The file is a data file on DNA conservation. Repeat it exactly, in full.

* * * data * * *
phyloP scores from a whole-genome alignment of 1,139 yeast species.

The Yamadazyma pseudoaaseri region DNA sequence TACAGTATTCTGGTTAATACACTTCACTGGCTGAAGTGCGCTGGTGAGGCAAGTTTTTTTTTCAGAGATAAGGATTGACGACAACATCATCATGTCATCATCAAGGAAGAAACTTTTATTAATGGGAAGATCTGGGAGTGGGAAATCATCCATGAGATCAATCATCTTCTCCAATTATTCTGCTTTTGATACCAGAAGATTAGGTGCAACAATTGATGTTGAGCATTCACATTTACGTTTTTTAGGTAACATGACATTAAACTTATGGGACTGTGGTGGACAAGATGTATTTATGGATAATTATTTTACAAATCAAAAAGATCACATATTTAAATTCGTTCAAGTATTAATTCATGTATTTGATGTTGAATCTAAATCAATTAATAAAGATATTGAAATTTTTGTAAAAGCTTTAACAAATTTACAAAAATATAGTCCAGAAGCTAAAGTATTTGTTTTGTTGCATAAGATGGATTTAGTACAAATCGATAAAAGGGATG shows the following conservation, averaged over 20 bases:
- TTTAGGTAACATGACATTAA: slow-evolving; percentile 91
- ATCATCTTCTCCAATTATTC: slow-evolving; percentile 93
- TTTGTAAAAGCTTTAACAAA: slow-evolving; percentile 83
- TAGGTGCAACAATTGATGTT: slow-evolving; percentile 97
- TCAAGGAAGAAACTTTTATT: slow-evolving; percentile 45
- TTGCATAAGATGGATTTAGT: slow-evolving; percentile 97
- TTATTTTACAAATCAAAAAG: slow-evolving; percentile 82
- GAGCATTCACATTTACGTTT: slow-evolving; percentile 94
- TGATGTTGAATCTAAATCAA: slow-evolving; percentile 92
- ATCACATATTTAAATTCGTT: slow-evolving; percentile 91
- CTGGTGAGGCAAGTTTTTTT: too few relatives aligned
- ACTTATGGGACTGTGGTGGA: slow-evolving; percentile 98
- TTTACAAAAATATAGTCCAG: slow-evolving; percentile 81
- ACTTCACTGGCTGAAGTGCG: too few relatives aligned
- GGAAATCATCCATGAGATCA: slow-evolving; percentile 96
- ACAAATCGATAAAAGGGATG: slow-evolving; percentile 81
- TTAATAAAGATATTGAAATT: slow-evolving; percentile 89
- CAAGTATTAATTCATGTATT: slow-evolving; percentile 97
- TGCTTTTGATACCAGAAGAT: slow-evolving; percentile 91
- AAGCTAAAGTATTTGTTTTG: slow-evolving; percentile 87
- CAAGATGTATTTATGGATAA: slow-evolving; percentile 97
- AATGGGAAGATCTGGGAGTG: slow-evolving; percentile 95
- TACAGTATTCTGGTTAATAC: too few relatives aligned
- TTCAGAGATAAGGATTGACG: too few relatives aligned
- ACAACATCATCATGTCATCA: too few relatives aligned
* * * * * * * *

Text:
phyloP scores from a whole-genome alignment of 1,139 yeast species.

The Yamadazyma pseudoaaseri region DNA sequence TACAGTATTCTGGTTAATACACTTCACTGGCTGAAGTGCGCTGGTGAGGCAAGTTTTTTTTTCAGAGATAAGGATTGACGACAACATCATCATGTCATCATCAAGGAAGAAACTTTTATTAATGGGAAGATCTGGGAGTGGGAAATCATCCATGAGATCAATCATCTTCTCCAATTATTCTGCTTTTGATACCAGAAGATTAGGTGCAACAATTGATGTTGAGCATTCACATTTACGTTTTTTAGGTAACATGACATTAAACTTATGGGACTGTGGTGGACAAGATGTATTTATGGATAATTATTTTACAAATCAAAAAGATCACATATTTAAATTCGTTCAAGTATTAATTCATGTATTTGATGTTGAATCTAAATCAATTAATAAAGATATTGAAATTTTTGTAAAAGCTTTAACAAATTTACAAAAATATAGTCCAGAAGCTAAAGTATTTGTTTTGTTGCATAAGATGGATTTAGTACAAATCGATAAAAGGGATG shows the following conservation, averaged over 20 bases:
- TTTAGGTAACATGACATTAA: slow-evolving; percentile 91
- ATCATCTTCTCCAATTATTC: slow-evolving; percentile 93
- TTTGTAAAAGCTTTAACAAA: slow-evolving; percentile 83
- TAGGTGCAACAATTGATGTT: slow-evolving; percentile 97
- TCAAGGAAGAAACTTTTATT: slow-evolving; percentile 45
- TTGCATAAGATGGATTTAGT: slow-evolving; percentile 97
- TTATTTTACAAATCAAAAAG: slow-evolving; percentile 82
- GAGCATTCACATTTACGTTT: slow-evolving; percentile 94
- TGATGTTGAATCTAAATCAA: slow-evolving; percentile 92
- ATCACATATTTAAATTCGTT: slow-evolving; percentile 91
- CTGGTGAGGCAAGTTTTTTT: too few relatives aligned
- ACTTATGGGACTGTGGTGGA: slow-evolving; percentile 98
- TTTACAAAAATATAGTCCAG: slow-evolving; percentile 81
- ACTTCACTGGCTGAAGTGCG: too few relatives aligned
- GGAAATCATCCATGAGATCA: slow-evolving; percentile 96
- ACAAATCGATAAAAGGGATG: slow-evolving; percentile 81
- TTAATAAAGATATTGAAATT: slow-evolving; percentile 89
- CAAGTATTAATTCATGTATT: slow-evolving; percentile 97
- TGCTTTTGATACCAGAAGAT: slow-evolving; percentile 91
- AAGCTAAAGTATTTGTTTTG: slow-evolving; percentile 87
- CAAGATGTATTTATGGATAA: slow-evolving; percentile 97
- AATGGGAAGATCTGGGAGTG: slow-evolving; percentile 95
- TACAGTATTCTGGTTAATAC: too few relatives aligned
- TTCAGAGATAAGGATTGACG: too few relatives aligned
- ACAACATCATCATGTCATCA: too few relatives aligned